We haven't seen the carrot
A sea change has occurred in US policy towards Sudan. Khartoum would do well to take note and adapt, writes Asmaa El-Husseini
Finally, Washington has declared its new policy on Sudan. Flanked by Scott Gration, the US special envoy to Sudan, and Susan Rice, US ambassador to the UN, Secretary of State Hillary Clinton announced the US shift on Sudan, one that has been seven months in the making. It is no secret that top US diplomats have bickered repeatedly over Sudan, with some advising a soft approach and others advising a hardline approach.
The new policy boils down to a carrot-and- stick approach. Clinton told reporters that the US wishes to see: the Darfur crisis resolved; a referendum held in south Sudan; and terrorists blocked from using Sudan as a safe haven. Clinton promised to engage the Sudanese government in talks until the above objectives are achieved. But she warned that any reluctance to cooperate would be met with stern action on the part of America and its allies.
At least some Sudanese gave a cautious welcome to the new policy. Sudanese presidential adviser Ghazi Salaheddin said Washington has gotten over the "extreme" views that had been voiced in the past, when US officials threatened military intervention and the introduction of no-fly zones in Darfur.
The new policy is a sign of the fresh thinking of President Obama, Salaheddin pointed out. He voiced hope that the bickering inside the Obama administration over Sudan had ended and that Washington would speak to Sudan with one voice.
According to Salaheddin, the new policy is less than specific when it comes to what Sudan should do. Perhaps in practical implementation the US strategy would become clearer, he said. Salaheddin wasn't happy about the "carrot and stick" reference, considering it an affront to Sudan. He said that the US administration needed to act fairly towards Sudan and all other countries in the region.
Other Sudanese saw nothing positive in the new US policy towards Sudan. Some said that the Democratic Party's policy is known to be hard-line, recalling that the bombing of a pharmaceutical factor in Khartoum took place under Bill Clinton. "We haven't seen any carrots," one observer told Al-Ahram Weekly, recalling that Sudan expected to be rewarded for signing the agreements of 2005 and 2006 while it was punished instead.
One thing that is certain about the new policy, it seems to have reconciled the views of moderates and hardliners in the Obama administration. There are two currents within the US administration: one that wants a more flexible approach towards Sudan and the other that urges a hardline stand. The first current is led by Scott Gration and John Kerry and the second Susan Rice. Clinton appears to favour the hardliners.
The policy declared so far is less hardline than earlier pronouncements by President Obama about Sudan. According to The Washington Post, the new policy is softer than earlier positions taken by Obama during his presidential campaign last year. Back then he urged stricter sanctions against Khartoum, as well as a no-fly zone in Darfur.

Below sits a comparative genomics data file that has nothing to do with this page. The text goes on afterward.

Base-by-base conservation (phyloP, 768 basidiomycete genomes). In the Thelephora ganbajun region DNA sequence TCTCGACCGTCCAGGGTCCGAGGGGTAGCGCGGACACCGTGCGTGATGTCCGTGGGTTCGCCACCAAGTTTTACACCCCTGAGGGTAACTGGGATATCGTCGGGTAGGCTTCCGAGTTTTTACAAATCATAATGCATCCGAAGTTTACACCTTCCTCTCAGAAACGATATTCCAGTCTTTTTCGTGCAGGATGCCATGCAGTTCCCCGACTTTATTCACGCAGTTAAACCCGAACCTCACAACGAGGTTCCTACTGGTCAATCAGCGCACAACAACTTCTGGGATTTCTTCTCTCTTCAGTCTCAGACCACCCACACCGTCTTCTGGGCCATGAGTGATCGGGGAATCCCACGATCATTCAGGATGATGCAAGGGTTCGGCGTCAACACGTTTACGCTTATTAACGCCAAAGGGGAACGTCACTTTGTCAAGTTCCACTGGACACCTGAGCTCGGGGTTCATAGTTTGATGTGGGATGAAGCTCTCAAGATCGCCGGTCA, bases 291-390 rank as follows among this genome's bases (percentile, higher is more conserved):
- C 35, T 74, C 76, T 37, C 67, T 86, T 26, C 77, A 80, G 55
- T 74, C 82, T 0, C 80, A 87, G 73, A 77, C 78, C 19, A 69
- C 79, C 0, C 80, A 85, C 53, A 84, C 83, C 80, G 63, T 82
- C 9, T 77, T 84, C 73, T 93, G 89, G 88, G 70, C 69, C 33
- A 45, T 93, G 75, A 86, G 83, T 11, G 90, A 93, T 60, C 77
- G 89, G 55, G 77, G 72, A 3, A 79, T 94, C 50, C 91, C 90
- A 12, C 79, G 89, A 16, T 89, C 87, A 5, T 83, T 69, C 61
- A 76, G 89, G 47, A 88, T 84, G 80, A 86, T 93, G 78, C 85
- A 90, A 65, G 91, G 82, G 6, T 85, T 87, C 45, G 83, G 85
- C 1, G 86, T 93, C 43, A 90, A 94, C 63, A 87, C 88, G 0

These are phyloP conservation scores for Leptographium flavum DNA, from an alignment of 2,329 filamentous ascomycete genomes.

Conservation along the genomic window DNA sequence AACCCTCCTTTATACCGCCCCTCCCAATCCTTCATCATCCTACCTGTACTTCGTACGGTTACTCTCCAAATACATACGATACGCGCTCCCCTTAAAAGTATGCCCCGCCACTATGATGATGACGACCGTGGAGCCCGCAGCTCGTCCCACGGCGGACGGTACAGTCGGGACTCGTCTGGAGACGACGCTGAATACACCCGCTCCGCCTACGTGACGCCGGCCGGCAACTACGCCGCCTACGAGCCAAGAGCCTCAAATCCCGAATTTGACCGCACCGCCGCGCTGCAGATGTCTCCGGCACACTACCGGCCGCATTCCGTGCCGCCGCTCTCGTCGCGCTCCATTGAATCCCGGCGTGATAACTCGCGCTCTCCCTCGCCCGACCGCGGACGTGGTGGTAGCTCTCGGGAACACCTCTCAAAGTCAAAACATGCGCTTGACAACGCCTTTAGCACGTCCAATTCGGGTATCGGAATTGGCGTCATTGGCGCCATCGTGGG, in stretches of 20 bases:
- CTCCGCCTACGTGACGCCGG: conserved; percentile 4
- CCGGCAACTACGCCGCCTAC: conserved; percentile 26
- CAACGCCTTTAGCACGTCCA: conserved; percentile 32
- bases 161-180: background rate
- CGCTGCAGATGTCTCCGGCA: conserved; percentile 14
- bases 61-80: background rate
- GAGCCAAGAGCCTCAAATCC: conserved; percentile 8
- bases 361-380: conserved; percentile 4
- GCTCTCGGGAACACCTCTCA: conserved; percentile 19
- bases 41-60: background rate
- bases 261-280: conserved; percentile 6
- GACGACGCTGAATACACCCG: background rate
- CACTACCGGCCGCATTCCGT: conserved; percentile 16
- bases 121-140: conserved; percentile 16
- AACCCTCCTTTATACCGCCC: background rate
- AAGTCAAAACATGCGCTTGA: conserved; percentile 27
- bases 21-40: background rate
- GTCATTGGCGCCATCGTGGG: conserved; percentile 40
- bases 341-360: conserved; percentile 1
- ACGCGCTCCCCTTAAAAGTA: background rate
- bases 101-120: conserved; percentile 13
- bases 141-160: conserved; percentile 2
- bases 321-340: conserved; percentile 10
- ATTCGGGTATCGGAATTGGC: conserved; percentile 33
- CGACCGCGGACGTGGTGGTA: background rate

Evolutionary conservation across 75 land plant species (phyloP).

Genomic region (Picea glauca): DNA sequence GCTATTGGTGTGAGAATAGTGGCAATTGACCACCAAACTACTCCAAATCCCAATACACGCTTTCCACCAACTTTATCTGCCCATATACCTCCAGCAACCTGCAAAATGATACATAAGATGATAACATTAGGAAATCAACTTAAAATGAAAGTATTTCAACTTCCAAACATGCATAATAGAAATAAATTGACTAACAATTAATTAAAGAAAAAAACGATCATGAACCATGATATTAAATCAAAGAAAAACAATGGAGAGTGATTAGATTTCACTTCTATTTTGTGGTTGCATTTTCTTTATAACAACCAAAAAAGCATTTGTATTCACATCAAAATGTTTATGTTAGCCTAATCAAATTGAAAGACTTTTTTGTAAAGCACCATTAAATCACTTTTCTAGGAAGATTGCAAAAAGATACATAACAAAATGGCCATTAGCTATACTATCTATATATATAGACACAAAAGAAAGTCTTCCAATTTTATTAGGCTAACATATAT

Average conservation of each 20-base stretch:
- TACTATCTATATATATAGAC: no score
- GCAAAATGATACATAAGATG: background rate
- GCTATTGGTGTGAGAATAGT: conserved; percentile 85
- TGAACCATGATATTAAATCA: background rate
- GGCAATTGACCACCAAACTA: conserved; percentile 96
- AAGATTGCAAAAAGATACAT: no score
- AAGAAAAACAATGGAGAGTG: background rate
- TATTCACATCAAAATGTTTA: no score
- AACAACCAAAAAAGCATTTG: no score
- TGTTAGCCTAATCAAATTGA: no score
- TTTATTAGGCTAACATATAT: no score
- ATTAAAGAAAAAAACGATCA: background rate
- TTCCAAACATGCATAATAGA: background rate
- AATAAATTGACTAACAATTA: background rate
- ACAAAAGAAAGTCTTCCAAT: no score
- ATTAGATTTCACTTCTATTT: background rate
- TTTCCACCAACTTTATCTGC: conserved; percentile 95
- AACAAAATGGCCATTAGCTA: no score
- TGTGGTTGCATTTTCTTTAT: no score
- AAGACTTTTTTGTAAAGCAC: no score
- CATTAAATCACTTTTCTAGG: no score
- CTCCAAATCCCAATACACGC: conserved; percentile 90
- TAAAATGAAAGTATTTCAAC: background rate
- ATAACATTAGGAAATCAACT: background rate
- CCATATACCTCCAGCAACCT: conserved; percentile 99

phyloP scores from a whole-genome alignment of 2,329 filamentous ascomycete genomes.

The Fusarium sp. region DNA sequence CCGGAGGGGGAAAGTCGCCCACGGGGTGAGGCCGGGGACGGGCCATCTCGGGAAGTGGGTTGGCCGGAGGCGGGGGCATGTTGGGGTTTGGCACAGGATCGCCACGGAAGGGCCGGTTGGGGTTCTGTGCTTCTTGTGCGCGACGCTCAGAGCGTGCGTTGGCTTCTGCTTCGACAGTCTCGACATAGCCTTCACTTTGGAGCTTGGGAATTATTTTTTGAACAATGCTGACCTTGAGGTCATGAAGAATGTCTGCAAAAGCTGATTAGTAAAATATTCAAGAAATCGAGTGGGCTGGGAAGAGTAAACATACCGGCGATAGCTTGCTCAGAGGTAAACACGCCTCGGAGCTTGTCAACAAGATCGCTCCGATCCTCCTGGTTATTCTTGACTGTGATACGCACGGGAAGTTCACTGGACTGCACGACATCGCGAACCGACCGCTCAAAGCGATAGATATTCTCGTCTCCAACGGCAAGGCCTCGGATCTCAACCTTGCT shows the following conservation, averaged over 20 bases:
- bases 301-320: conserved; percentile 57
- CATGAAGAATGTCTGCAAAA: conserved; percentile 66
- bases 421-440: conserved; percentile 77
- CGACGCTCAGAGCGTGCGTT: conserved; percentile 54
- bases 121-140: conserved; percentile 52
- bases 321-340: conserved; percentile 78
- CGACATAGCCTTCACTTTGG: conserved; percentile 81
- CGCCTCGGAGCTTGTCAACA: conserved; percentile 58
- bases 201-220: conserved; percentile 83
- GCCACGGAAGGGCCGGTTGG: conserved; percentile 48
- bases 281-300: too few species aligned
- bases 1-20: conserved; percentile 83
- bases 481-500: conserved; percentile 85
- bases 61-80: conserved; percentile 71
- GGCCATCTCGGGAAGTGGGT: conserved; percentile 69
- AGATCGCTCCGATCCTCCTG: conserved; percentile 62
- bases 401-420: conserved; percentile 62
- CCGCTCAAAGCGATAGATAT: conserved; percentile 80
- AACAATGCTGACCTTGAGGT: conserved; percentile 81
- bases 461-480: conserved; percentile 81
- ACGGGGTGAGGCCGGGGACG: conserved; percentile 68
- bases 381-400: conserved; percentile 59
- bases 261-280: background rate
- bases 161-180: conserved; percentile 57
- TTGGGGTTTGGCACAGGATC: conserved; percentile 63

The new policy aims to engage Sudan rather than isolate it. It would be tricky, of course, to engage a country while trying to isolate its president. Even the dovish Gration said at one point that he hadn't met Omar Al-Bashir and didn't intend to meet him. This means that the case of the International Criminal Court and its arrest warrant on Al-Bashir remains active.
Indeed, there have been rumours about a deal between Khartoum and Washington, one by which Washington would drop the trial of Al-Bashir in return for specific actions by Khartoum. This cannot be true, at least not anymore. Perhaps Washington remembered its earlier failure in Iraq, where the country disintegrated after the removal of the regime.
In general, Washington seems to be interested in talking to new people inside and outside the regime. It recognises the weakness of the opposition both in the north and the south. Judging by what Washington has been doing for the past few years, it seems that the Americans are trying to dismantle the regime piece by piece.
The fact that agreements concluded so far haven't led to the downfall of the regime seems to irritate the Americans, who are quite aware of the strategic importance of Sudan for US policy in Africa and the Middle East, as well as its significance for developments related to Islam and terror.
Numerous pressure groups have been active in Washington over the past few days, in an attempt to change the wording of the policy on Sudan. This may explain why the word "genocide" was used in connection with Darfur.
There are other developments that may have influenced the US position on Sudan, also. These include the statements SPLM Secretary-General Pagan Amum made to US congressmen, and the fact that the Sudanese first vice-president sent a message to President Obama in which he blamed the National Congress Party for all the troubles of the south, as well as delays in the implementation of the 2005 peace agreement.
Pressures on Sudan will continue so long as the country is incapable of finding a solution for its domestic troubles. There cannot be a better time for Sudan's leaders to come up with initiatives that may save their country from foreign intervention and possible partition.
By Asmaa El-Husseini